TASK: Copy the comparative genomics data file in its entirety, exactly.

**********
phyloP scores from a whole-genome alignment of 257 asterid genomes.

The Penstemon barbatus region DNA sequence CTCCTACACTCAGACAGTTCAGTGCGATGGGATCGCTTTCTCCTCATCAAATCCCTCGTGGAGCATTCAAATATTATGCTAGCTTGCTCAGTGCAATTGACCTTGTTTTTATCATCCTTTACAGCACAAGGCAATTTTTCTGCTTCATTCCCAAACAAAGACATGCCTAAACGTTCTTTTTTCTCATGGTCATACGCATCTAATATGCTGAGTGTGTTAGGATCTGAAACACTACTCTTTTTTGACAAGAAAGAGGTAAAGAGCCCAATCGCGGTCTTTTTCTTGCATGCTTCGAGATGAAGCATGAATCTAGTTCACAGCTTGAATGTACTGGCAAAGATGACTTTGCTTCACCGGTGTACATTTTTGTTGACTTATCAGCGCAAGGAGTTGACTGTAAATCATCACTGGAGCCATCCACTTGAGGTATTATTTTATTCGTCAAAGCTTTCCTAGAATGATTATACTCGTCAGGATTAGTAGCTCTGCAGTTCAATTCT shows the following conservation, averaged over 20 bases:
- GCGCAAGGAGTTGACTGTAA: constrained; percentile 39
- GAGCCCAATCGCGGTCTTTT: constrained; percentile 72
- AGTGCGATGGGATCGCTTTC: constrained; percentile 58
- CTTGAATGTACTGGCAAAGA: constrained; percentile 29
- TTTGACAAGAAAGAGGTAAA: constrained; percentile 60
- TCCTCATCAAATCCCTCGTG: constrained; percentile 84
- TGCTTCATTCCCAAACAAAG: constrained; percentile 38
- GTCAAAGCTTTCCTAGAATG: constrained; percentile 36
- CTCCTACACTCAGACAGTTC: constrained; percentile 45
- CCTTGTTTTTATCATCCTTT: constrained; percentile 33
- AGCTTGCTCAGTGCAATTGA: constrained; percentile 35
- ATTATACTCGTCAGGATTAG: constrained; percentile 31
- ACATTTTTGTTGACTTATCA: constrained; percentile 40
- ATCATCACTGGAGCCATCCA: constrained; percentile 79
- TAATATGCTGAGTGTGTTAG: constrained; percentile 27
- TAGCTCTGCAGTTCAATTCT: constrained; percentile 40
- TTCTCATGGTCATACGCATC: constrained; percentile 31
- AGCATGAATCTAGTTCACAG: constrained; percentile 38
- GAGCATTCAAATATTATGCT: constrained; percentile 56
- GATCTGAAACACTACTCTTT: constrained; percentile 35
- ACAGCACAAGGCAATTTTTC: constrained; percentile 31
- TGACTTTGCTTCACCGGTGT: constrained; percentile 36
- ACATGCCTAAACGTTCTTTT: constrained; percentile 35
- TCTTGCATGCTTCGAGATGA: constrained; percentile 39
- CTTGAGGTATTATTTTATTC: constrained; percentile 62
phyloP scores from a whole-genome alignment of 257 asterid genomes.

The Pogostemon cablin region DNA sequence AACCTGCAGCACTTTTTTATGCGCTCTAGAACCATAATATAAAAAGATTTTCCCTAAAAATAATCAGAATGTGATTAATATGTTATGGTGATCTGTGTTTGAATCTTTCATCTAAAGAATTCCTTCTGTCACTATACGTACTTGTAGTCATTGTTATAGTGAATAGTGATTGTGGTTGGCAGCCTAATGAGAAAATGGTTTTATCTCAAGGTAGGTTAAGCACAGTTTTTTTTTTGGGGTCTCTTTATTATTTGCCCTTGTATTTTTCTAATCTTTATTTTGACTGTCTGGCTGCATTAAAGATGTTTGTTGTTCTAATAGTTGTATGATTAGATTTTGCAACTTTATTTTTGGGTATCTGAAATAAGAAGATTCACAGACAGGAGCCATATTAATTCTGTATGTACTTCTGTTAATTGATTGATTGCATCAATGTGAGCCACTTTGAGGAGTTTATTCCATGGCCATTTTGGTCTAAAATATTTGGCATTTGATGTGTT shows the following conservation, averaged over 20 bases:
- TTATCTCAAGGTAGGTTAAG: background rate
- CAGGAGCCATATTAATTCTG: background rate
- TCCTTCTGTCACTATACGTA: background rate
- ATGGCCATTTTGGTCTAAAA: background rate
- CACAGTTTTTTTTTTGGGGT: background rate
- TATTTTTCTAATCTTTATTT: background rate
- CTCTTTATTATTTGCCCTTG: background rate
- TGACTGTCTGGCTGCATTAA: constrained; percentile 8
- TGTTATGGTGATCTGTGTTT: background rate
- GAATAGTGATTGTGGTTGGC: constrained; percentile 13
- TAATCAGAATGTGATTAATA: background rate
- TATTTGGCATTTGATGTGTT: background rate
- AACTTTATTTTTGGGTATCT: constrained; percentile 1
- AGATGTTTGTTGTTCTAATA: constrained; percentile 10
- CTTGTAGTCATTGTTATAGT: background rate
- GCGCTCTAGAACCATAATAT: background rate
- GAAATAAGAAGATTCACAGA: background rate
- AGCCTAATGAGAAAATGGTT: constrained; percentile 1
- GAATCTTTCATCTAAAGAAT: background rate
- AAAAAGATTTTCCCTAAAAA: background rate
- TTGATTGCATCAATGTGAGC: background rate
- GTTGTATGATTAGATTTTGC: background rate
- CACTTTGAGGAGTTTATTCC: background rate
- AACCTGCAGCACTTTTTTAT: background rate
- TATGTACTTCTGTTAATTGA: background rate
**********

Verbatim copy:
phyloP scores from a whole-genome alignment of 257 asterid genomes.

The Penstemon barbatus region DNA sequence CTCCTACACTCAGACAGTTCAGTGCGATGGGATCGCTTTCTCCTCATCAAATCCCTCGTGGAGCATTCAAATATTATGCTAGCTTGCTCAGTGCAATTGACCTTGTTTTTATCATCCTTTACAGCACAAGGCAATTTTTCTGCTTCATTCCCAAACAAAGACATGCCTAAACGTTCTTTTTTCTCATGGTCATACGCATCTAATATGCTGAGTGTGTTAGGATCTGAAACACTACTCTTTTTTGACAAGAAAGAGGTAAAGAGCCCAATCGCGGTCTTTTTCTTGCATGCTTCGAGATGAAGCATGAATCTAGTTCACAGCTTGAATGTACTGGCAAAGATGACTTTGCTTCACCGGTGTACATTTTTGTTGACTTATCAGCGCAAGGAGTTGACTGTAAATCATCACTGGAGCCATCCACTTGAGGTATTATTTTATTCGTCAAAGCTTTCCTAGAATGATTATACTCGTCAGGATTAGTAGCTCTGCAGTTCAATTCT shows the following conservation, averaged over 20 bases:
- GCGCAAGGAGTTGACTGTAA: constrained; percentile 39
- GAGCCCAATCGCGGTCTTTT: constrained; percentile 72
- AGTGCGATGGGATCGCTTTC: constrained; percentile 58
- CTTGAATGTACTGGCAAAGA: constrained; percentile 29
- TTTGACAAGAAAGAGGTAAA: constrained; percentile 60
- TCCTCATCAAATCCCTCGTG: constrained; percentile 84
- TGCTTCATTCCCAAACAAAG: constrained; percentile 38
- GTCAAAGCTTTCCTAGAATG: constrained; percentile 36
- CTCCTACACTCAGACAGTTC: constrained; percentile 45
- CCTTGTTTTTATCATCCTTT: constrained; percentile 33
- AGCTTGCTCAGTGCAATTGA: constrained; percentile 35
- ATTATACTCGTCAGGATTAG: constrained; percentile 31
- ACATTTTTGTTGACTTATCA: constrained; percentile 40
- ATCATCACTGGAGCCATCCA: constrained; percentile 79
- TAATATGCTGAGTGTGTTAG: constrained; percentile 27
- TAGCTCTGCAGTTCAATTCT: constrained; percentile 40
- TTCTCATGGTCATACGCATC: constrained; percentile 31
- AGCATGAATCTAGTTCACAG: constrained; percentile 38
- GAGCATTCAAATATTATGCT: constrained; percentile 56
- GATCTGAAACACTACTCTTT: constrained; percentile 35
- ACAGCACAAGGCAATTTTTC: constrained; percentile 31
- TGACTTTGCTTCACCGGTGT: constrained; percentile 36
- ACATGCCTAAACGTTCTTTT: constrained; percentile 35
- TCTTGCATGCTTCGAGATGA: constrained; percentile 39
- CTTGAGGTATTATTTTATTC: constrained; percentile 62
phyloP scores from a whole-genome alignment of 257 asterid genomes.

The Pogostemon cablin region DNA sequence AACCTGCAGCACTTTTTTATGCGCTCTAGAACCATAATATAAAAAGATTTTCCCTAAAAATAATCAGAATGTGATTAATATGTTATGGTGATCTGTGTTTGAATCTTTCATCTAAAGAATTCCTTCTGTCACTATACGTACTTGTAGTCATTGTTATAGTGAATAGTGATTGTGGTTGGCAGCCTAATGAGAAAATGGTTTTATCTCAAGGTAGGTTAAGCACAGTTTTTTTTTTGGGGTCTCTTTATTATTTGCCCTTGTATTTTTCTAATCTTTATTTTGACTGTCTGGCTGCATTAAAGATGTTTGTTGTTCTAATAGTTGTATGATTAGATTTTGCAACTTTATTTTTGGGTATCTGAAATAAGAAGATTCACAGACAGGAGCCATATTAATTCTGTATGTACTTCTGTTAATTGATTGATTGCATCAATGTGAGCCACTTTGAGGAGTTTATTCCATGGCCATTTTGGTCTAAAATATTTGGCATTTGATGTGTT shows the following conservation, averaged over 20 bases:
- TTATCTCAAGGTAGGTTAAG: background rate
- CAGGAGCCATATTAATTCTG: background rate
- TCCTTCTGTCACTATACGTA: background rate
- ATGGCCATTTTGGTCTAAAA: background rate
- CACAGTTTTTTTTTTGGGGT: background rate
- TATTTTTCTAATCTTTATTT: background rate
- CTCTTTATTATTTGCCCTTG: background rate
- TGACTGTCTGGCTGCATTAA: constrained; percentile 8
- TGTTATGGTGATCTGTGTTT: background rate
- GAATAGTGATTGTGGTTGGC: constrained; percentile 13
- TAATCAGAATGTGATTAATA: background rate
- TATTTGGCATTTGATGTGTT: background rate
- AACTTTATTTTTGGGTATCT: constrained; percentile 1
- AGATGTTTGTTGTTCTAATA: constrained; percentile 10
- CTTGTAGTCATTGTTATAGT: background rate
- GCGCTCTAGAACCATAATAT: background rate
- GAAATAAGAAGATTCACAGA: background rate
- AGCCTAATGAGAAAATGGTT: constrained; percentile 1
- GAATCTTTCATCTAAAGAAT: background rate
- AAAAAGATTTTCCCTAAAAA: background rate
- TTGATTGCATCAATGTGAGC: background rate
- GTTGTATGATTAGATTTTGC: background rate
- CACTTTGAGGAGTTTATTCC: background rate
- AACCTGCAGCACTTTTTTAT: background rate
- TATGTACTTCTGTTAATTGA: background rate